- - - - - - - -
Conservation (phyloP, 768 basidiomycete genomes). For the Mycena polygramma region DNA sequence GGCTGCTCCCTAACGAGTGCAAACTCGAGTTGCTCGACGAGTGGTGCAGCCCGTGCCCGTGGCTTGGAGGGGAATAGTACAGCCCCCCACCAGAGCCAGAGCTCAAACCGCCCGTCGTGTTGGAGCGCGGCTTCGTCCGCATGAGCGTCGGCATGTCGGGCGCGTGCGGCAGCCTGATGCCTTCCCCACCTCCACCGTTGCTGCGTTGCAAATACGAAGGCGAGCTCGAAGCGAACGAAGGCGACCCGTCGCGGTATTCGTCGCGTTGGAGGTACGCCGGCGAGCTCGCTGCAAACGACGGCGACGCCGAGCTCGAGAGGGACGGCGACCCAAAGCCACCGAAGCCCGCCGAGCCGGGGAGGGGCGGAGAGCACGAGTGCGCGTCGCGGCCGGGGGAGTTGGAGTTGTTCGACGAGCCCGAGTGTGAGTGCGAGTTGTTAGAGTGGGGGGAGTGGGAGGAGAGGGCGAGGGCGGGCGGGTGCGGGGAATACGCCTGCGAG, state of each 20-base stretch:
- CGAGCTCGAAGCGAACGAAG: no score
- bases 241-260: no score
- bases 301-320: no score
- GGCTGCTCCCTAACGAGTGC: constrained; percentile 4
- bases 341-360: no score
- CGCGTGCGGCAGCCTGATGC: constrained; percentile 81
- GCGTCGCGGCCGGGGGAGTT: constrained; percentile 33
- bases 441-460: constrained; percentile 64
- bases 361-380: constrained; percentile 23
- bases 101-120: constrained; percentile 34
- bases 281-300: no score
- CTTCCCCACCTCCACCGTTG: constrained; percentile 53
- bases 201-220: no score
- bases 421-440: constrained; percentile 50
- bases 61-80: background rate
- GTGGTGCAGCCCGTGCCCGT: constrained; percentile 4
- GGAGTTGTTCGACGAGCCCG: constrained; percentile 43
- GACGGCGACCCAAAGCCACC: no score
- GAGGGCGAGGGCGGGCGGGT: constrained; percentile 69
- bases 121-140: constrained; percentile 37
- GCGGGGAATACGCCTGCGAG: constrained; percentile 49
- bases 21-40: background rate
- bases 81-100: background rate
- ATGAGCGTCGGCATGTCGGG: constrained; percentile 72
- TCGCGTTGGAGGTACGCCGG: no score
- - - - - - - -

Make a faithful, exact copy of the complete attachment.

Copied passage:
Conservation (phyloP, 768 basidiomycete genomes). For the Mycena polygramma region DNA sequence GGCTGCTCCCTAACGAGTGCAAACTCGAGTTGCTCGACGAGTGGTGCAGCCCGTGCCCGTGGCTTGGAGGGGAATAGTACAGCCCCCCACCAGAGCCAGAGCTCAAACCGCCCGTCGTGTTGGAGCGCGGCTTCGTCCGCATGAGCGTCGGCATGTCGGGCGCGTGCGGCAGCCTGATGCCTTCCCCACCTCCACCGTTGCTGCGTTGCAAATACGAAGGCGAGCTCGAAGCGAACGAAGGCGACCCGTCGCGGTATTCGTCGCGTTGGAGGTACGCCGGCGAGCTCGCTGCAAACGACGGCGACGCCGAGCTCGAGAGGGACGGCGACCCAAAGCCACCGAAGCCCGCCGAGCCGGGGAGGGGCGGAGAGCACGAGTGCGCGTCGCGGCCGGGGGAGTTGGAGTTGTTCGACGAGCCCGAGTGTGAGTGCGAGTTGTTAGAGTGGGGGGAGTGGGAGGAGAGGGCGAGGGCGGGCGGGTGCGGGGAATACGCCTGCGAG, state of each 20-base stretch:
- CGAGCTCGAAGCGAACGAAG: no score
- bases 241-260: no score
- bases 301-320: no score
- GGCTGCTCCCTAACGAGTGC: constrained; percentile 4
- bases 341-360: no score
- CGCGTGCGGCAGCCTGATGC: constrained; percentile 81
- GCGTCGCGGCCGGGGGAGTT: constrained; percentile 33
- bases 441-460: constrained; percentile 64
- bases 361-380: constrained; percentile 23
- bases 101-120: constrained; percentile 34
- bases 281-300: no score
- CTTCCCCACCTCCACCGTTG: constrained; percentile 53
- bases 201-220: no score
- bases 421-440: constrained; percentile 50
- bases 61-80: background rate
- GTGGTGCAGCCCGTGCCCGT: constrained; percentile 4
- GGAGTTGTTCGACGAGCCCG: constrained; percentile 43
- GACGGCGACCCAAAGCCACC: no score
- GAGGGCGAGGGCGGGCGGGT: constrained; percentile 69
- bases 121-140: constrained; percentile 37
- GCGGGGAATACGCCTGCGAG: constrained; percentile 49
- bases 21-40: background rate
- bases 81-100: background rate
- ATGAGCGTCGGCATGTCGGG: constrained; percentile 72
- TCGCGTTGGAGGTACGCCGG: no score